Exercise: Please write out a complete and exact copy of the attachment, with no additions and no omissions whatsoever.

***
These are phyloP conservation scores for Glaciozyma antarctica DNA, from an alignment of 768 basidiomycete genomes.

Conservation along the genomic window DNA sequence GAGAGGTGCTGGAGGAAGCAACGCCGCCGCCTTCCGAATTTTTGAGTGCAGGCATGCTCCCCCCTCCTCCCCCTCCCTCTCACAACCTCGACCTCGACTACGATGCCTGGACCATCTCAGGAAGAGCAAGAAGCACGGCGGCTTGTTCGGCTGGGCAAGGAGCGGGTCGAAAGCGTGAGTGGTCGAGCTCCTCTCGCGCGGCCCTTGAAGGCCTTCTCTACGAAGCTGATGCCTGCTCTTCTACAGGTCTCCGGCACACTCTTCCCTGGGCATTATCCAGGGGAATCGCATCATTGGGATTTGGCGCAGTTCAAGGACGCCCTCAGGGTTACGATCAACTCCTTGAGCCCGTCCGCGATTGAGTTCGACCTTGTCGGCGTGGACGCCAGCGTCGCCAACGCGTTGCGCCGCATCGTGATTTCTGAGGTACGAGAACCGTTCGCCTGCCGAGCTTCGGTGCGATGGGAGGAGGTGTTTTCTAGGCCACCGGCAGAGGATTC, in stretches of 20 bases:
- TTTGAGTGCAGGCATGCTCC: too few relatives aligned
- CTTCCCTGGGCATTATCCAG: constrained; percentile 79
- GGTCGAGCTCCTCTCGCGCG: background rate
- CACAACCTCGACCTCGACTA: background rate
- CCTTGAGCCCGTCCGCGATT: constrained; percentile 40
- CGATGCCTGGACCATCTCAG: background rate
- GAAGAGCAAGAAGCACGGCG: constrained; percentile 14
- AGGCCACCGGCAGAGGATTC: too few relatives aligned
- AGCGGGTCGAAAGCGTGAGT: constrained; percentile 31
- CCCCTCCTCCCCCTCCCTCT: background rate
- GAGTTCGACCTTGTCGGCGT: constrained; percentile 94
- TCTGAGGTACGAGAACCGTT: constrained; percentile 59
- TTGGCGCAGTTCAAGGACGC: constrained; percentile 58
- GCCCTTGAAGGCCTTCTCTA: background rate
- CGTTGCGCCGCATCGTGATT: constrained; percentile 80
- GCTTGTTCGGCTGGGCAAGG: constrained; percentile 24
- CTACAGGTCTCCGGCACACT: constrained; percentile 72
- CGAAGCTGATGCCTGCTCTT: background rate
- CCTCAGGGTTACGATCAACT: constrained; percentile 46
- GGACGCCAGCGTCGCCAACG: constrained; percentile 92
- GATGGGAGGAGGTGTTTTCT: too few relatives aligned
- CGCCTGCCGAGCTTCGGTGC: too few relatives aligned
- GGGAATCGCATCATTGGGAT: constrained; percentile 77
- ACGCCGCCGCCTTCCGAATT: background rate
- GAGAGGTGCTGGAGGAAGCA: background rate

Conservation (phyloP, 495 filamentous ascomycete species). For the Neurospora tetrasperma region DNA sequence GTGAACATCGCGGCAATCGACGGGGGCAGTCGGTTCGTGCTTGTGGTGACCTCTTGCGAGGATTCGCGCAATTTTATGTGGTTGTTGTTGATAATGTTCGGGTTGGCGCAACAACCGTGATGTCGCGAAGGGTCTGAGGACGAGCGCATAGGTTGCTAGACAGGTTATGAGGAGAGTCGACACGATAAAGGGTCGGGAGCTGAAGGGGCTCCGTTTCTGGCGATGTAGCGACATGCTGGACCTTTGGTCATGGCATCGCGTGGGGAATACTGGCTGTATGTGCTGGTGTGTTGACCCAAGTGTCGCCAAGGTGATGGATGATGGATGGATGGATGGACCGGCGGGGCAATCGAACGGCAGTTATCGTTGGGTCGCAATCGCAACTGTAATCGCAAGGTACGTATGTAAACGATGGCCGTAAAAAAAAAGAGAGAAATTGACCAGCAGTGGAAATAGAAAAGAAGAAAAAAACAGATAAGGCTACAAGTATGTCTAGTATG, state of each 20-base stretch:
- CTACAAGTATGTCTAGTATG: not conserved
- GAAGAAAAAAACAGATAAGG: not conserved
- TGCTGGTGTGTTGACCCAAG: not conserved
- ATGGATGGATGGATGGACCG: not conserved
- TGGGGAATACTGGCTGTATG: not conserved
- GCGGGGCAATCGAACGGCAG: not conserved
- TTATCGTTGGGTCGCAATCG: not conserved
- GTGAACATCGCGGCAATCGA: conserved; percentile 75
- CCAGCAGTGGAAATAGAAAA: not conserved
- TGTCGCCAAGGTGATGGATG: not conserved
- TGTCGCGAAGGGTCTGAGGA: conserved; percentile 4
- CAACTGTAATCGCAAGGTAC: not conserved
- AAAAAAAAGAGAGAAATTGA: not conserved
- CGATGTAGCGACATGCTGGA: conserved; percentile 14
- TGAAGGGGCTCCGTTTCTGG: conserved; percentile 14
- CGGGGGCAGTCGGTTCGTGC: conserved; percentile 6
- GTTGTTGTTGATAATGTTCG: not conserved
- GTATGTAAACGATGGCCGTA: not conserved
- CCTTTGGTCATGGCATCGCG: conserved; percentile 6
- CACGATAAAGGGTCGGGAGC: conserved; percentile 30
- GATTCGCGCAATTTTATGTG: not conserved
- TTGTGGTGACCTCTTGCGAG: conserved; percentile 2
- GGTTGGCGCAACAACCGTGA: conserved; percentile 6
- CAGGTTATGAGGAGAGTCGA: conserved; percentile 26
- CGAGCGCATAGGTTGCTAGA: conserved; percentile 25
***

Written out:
These are phyloP conservation scores for Glaciozyma antarctica DNA, from an alignment of 768 basidiomycete genomes.

Conservation along the genomic window DNA sequence GAGAGGTGCTGGAGGAAGCAACGCCGCCGCCTTCCGAATTTTTGAGTGCAGGCATGCTCCCCCCTCCTCCCCCTCCCTCTCACAACCTCGACCTCGACTACGATGCCTGGACCATCTCAGGAAGAGCAAGAAGCACGGCGGCTTGTTCGGCTGGGCAAGGAGCGGGTCGAAAGCGTGAGTGGTCGAGCTCCTCTCGCGCGGCCCTTGAAGGCCTTCTCTACGAAGCTGATGCCTGCTCTTCTACAGGTCTCCGGCACACTCTTCCCTGGGCATTATCCAGGGGAATCGCATCATTGGGATTTGGCGCAGTTCAAGGACGCCCTCAGGGTTACGATCAACTCCTTGAGCCCGTCCGCGATTGAGTTCGACCTTGTCGGCGTGGACGCCAGCGTCGCCAACGCGTTGCGCCGCATCGTGATTTCTGAGGTACGAGAACCGTTCGCCTGCCGAGCTTCGGTGCGATGGGAGGAGGTGTTTTCTAGGCCACCGGCAGAGGATTC, in stretches of 20 bases:
- TTTGAGTGCAGGCATGCTCC: too few relatives aligned
- CTTCCCTGGGCATTATCCAG: constrained; percentile 79
- GGTCGAGCTCCTCTCGCGCG: background rate
- CACAACCTCGACCTCGACTA: background rate
- CCTTGAGCCCGTCCGCGATT: constrained; percentile 40
- CGATGCCTGGACCATCTCAG: background rate
- GAAGAGCAAGAAGCACGGCG: constrained; percentile 14
- AGGCCACCGGCAGAGGATTC: too few relatives aligned
- AGCGGGTCGAAAGCGTGAGT: constrained; percentile 31
- CCCCTCCTCCCCCTCCCTCT: background rate
- GAGTTCGACCTTGTCGGCGT: constrained; percentile 94
- TCTGAGGTACGAGAACCGTT: constrained; percentile 59
- TTGGCGCAGTTCAAGGACGC: constrained; percentile 58
- GCCCTTGAAGGCCTTCTCTA: background rate
- CGTTGCGCCGCATCGTGATT: constrained; percentile 80
- GCTTGTTCGGCTGGGCAAGG: constrained; percentile 24
- CTACAGGTCTCCGGCACACT: constrained; percentile 72
- CGAAGCTGATGCCTGCTCTT: background rate
- CCTCAGGGTTACGATCAACT: constrained; percentile 46
- GGACGCCAGCGTCGCCAACG: constrained; percentile 92
- GATGGGAGGAGGTGTTTTCT: too few relatives aligned
- CGCCTGCCGAGCTTCGGTGC: too few relatives aligned
- GGGAATCGCATCATTGGGAT: constrained; percentile 77
- ACGCCGCCGCCTTCCGAATT: background rate
- GAGAGGTGCTGGAGGAAGCA: background rate

Conservation (phyloP, 495 filamentous ascomycete species). For the Neurospora tetrasperma region DNA sequence GTGAACATCGCGGCAATCGACGGGGGCAGTCGGTTCGTGCTTGTGGTGACCTCTTGCGAGGATTCGCGCAATTTTATGTGGTTGTTGTTGATAATGTTCGGGTTGGCGCAACAACCGTGATGTCGCGAAGGGTCTGAGGACGAGCGCATAGGTTGCTAGACAGGTTATGAGGAGAGTCGACACGATAAAGGGTCGGGAGCTGAAGGGGCTCCGTTTCTGGCGATGTAGCGACATGCTGGACCTTTGGTCATGGCATCGCGTGGGGAATACTGGCTGTATGTGCTGGTGTGTTGACCCAAGTGTCGCCAAGGTGATGGATGATGGATGGATGGATGGACCGGCGGGGCAATCGAACGGCAGTTATCGTTGGGTCGCAATCGCAACTGTAATCGCAAGGTACGTATGTAAACGATGGCCGTAAAAAAAAAGAGAGAAATTGACCAGCAGTGGAAATAGAAAAGAAGAAAAAAACAGATAAGGCTACAAGTATGTCTAGTATG, state of each 20-base stretch:
- CTACAAGTATGTCTAGTATG: not conserved
- GAAGAAAAAAACAGATAAGG: not conserved
- TGCTGGTGTGTTGACCCAAG: not conserved
- ATGGATGGATGGATGGACCG: not conserved
- TGGGGAATACTGGCTGTATG: not conserved
- GCGGGGCAATCGAACGGCAG: not conserved
- TTATCGTTGGGTCGCAATCG: not conserved
- GTGAACATCGCGGCAATCGA: conserved; percentile 75
- CCAGCAGTGGAAATAGAAAA: not conserved
- TGTCGCCAAGGTGATGGATG: not conserved
- TGTCGCGAAGGGTCTGAGGA: conserved; percentile 4
- CAACTGTAATCGCAAGGTAC: not conserved
- AAAAAAAAGAGAGAAATTGA: not conserved
- CGATGTAGCGACATGCTGGA: conserved; percentile 14
- TGAAGGGGCTCCGTTTCTGG: conserved; percentile 14
- CGGGGGCAGTCGGTTCGTGC: conserved; percentile 6
- GTTGTTGTTGATAATGTTCG: not conserved
- GTATGTAAACGATGGCCGTA: not conserved
- CCTTTGGTCATGGCATCGCG: conserved; percentile 6
- CACGATAAAGGGTCGGGAGC: conserved; percentile 30
- GATTCGCGCAATTTTATGTG: not conserved
- TTGTGGTGACCTCTTGCGAG: conserved; percentile 2
- GGTTGGCGCAACAACCGTGA: conserved; percentile 6
- CAGGTTATGAGGAGAGTCGA: conserved; percentile 26
- CGAGCGCATAGGTTGCTAGA: conserved; percentile 25